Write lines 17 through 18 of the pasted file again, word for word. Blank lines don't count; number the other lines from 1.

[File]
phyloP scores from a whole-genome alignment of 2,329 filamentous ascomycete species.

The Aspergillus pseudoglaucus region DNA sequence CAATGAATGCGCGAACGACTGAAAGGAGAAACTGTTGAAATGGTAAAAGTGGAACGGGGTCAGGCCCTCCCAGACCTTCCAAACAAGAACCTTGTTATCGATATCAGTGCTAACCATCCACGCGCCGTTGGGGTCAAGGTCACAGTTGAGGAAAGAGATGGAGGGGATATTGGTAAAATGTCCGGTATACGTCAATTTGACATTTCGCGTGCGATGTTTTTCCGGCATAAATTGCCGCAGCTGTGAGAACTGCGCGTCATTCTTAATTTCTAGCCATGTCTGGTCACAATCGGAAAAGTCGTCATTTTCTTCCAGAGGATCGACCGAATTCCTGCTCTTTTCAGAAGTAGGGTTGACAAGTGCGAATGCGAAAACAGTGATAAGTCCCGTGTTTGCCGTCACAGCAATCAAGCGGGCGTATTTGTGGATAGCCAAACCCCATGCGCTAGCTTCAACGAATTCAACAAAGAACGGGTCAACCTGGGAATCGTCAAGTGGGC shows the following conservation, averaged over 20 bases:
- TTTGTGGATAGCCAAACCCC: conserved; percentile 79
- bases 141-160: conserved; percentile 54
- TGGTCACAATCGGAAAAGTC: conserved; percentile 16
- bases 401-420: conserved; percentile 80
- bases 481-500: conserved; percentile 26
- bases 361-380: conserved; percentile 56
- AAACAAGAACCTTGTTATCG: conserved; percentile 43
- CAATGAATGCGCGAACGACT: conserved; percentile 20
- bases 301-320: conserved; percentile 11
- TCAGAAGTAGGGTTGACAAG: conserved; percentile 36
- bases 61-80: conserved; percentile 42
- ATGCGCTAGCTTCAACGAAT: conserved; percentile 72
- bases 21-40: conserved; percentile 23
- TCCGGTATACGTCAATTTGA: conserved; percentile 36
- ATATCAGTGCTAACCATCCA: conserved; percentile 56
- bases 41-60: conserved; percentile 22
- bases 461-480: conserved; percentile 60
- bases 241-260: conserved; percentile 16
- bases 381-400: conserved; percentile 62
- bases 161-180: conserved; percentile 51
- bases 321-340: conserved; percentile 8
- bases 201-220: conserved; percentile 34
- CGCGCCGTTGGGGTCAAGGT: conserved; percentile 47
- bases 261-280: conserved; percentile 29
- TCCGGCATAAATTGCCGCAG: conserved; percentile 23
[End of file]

- ATATCAGTGCTAACCATCCA: conserved; percentile 56
- bases 41-60: conserved; percentile 22